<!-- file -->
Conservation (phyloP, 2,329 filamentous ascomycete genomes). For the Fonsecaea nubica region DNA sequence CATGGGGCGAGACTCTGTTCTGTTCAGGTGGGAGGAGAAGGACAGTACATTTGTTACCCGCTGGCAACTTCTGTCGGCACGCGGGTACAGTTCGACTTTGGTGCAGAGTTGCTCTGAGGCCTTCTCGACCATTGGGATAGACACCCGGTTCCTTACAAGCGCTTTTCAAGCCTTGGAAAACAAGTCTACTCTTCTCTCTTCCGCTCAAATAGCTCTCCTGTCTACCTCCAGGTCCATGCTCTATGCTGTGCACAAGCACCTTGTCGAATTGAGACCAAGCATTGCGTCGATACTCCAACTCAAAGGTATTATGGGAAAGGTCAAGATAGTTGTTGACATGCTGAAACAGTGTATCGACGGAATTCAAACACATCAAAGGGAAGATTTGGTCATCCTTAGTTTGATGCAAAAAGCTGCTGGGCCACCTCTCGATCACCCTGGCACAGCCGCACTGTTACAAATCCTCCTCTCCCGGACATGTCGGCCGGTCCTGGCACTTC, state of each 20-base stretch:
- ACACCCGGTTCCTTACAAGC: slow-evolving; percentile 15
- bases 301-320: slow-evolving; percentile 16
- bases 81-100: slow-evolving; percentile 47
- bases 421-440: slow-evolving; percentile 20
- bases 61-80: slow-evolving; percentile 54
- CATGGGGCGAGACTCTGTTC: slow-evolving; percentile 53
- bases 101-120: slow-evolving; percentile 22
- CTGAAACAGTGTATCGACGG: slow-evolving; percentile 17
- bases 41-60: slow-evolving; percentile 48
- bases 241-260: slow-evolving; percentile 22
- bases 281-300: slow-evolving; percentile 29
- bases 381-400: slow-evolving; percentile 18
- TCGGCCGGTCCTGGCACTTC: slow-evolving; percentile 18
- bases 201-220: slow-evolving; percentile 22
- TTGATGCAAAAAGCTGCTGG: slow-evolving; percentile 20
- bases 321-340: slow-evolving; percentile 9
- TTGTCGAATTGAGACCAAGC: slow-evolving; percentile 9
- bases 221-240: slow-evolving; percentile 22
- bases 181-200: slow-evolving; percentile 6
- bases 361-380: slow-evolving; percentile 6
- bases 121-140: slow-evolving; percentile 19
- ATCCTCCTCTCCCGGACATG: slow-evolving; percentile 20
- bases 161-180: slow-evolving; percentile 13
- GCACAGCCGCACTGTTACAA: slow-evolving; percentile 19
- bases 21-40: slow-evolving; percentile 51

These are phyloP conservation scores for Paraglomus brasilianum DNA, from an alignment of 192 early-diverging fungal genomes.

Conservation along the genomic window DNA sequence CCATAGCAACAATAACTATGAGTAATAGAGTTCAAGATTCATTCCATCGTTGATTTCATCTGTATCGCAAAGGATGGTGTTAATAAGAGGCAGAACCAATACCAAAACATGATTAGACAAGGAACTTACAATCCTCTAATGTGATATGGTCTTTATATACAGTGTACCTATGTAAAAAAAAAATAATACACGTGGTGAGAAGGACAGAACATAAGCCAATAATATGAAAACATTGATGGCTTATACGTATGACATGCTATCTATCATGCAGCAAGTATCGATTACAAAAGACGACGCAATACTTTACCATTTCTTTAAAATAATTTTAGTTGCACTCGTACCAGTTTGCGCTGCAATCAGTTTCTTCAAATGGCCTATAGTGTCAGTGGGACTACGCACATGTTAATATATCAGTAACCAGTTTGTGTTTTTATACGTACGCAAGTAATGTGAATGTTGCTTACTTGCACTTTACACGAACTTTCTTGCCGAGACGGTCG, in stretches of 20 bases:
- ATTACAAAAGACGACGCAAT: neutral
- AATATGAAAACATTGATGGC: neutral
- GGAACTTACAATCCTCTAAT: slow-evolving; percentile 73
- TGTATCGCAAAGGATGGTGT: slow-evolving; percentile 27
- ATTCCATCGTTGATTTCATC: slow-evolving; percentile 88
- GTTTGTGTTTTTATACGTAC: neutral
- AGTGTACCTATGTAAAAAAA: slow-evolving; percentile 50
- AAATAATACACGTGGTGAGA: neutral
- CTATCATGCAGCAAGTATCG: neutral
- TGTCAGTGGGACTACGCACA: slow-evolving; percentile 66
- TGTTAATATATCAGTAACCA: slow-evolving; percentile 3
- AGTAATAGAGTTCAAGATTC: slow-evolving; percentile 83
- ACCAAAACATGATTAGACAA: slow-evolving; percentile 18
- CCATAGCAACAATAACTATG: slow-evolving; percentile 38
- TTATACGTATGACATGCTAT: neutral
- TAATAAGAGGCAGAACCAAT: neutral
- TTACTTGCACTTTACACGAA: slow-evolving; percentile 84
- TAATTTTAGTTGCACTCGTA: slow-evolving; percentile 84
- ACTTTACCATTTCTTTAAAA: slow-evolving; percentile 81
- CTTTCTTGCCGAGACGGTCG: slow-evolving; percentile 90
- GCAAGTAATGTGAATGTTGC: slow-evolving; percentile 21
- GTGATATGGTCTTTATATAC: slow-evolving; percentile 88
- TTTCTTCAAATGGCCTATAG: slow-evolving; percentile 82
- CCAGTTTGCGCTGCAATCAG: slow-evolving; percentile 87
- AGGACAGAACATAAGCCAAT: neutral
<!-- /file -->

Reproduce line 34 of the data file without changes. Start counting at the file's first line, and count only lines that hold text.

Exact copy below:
- GTTTGTGTTTTTATACGTAC: neutral